At the time of the Soviet advance into Ukraine in the autumn of 1943 and the resulting German evacuation, Martschenko left the country and, in 1944, arrived in Berlin where he worked in a factory office. In June 1944, having made contact with supporters of the hetmanite movement, he joined the Union of Hetmanites-Statists (SHD). From September 1945 he lived in a displaced persons camp at Heidenau, near Hamburg. At the camp-based gymnasium secondary school he taught mathematics and, for a time, was its head. He organised a local branch of the SHD at the camp, and became the SHD head in the British Zone of Occupation of Germany. As well as contributing to a number of hetmanite periodicals, in 1946 he was the the first editor of the camp-based Luna weekly, and in 1948 began to edit and publish the hetmanite Ranok periodical. In 1945-46 he wrote a memoir covering his life until 1941, which was published in 2012 in Ukraine. He became a member of the Shevchenko Scientific Society (NTSh) in 1949.
At the end of 1951 Martschenko moved to the UK, and subsequently settled in Derby. He became a close associate of Danylo Skoropadskyj, the London-based head of the worldwide hetmanite movement, and continued to publish the Ranok periodical until its closure at the end of 1954. From 1957 to the mid-1960s he was head of the SHD in Great Britain, and in 1958 was elected to the advisory council and executive of the worldwide SHD. From 1953 until his death he was a member of the Governing Council of the Association of Ukrainians in Great Britain (AUGB) and, from 1957 until May 1968, a member of the AUGB Executive Committee. In 1955 he was a founding member of the Association of Ukrainian Teachers in Great Britain (AUT), an autonomous AUGB affiliate which oversees the work of Ukrainian Saturday schools run by AUGB branches. He was an AUT Executive member from 1955, and head of the AUT from 1959 until his death. He was engaged as permanent inspector of the AUGB Saturday schools in 1956, and from that time until his death he regularly visited schools all over the country to provide advice on pedagogical and administrative matters. In November 1967 in New York he represented the AUT at the inaugural session of the World Congress of Free Ukrainians (WCFU; now the Ukrainian World Congress), and in May 1968 he was elected one of the deputy heads of the WCFU’s newly-formed Educational Coordinating Council.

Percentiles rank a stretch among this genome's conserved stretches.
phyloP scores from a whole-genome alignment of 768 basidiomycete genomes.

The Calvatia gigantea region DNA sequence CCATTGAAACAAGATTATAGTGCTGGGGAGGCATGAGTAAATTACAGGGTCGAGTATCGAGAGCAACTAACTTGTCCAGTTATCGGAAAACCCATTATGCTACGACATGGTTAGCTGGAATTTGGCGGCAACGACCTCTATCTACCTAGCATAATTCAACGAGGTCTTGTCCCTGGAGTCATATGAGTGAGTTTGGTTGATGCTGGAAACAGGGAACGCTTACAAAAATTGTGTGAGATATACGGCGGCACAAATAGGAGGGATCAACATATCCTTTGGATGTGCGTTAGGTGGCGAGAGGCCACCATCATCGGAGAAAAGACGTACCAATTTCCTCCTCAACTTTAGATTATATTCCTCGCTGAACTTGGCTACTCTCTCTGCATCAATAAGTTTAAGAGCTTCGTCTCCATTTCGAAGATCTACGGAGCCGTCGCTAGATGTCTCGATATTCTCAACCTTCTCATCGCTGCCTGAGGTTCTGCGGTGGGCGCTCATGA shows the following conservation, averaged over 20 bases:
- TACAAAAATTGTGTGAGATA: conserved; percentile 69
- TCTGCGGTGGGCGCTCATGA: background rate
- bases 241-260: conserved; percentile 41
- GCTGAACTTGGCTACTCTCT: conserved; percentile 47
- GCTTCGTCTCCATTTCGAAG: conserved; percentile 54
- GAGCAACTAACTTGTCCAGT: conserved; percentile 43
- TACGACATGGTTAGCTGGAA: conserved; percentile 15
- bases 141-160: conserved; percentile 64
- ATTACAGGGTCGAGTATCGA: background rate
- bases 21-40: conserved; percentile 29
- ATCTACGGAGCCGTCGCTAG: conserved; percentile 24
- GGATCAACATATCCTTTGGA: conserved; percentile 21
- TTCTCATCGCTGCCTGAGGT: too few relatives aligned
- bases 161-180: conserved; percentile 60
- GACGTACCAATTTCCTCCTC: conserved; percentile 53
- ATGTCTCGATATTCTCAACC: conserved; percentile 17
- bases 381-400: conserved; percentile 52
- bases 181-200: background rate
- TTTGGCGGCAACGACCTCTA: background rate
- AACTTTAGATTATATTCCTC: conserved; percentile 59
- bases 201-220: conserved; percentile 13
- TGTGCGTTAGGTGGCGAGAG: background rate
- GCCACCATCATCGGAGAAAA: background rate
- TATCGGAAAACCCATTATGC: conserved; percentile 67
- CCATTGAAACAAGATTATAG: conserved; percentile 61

Pavliuk, M., ‘Zhyttiepys prof. dokt. I. Marchenka’, in Nashi 70-litni siiachi na osvitnii nyvi (Rochdale, 1962), pp. 11-24
Marchenko, N., 'Nevidbutyi yuvilei', Ukrainska Dumka (London), 15 November 1973, p. 4
Marchenko, I., Koreni moho patriotychno-natsionalnoho samovyznachennia (Kyiv, 2012)
‘Spohady Ivana Oleksiiovycha Marchenka’, ed. by F. H. Turchenko, Naukovi pratsi istorychnoho fakultetu Zaporizkoho natsionalnoho universytetu, 2012, vol. XXXII, pp. 12-44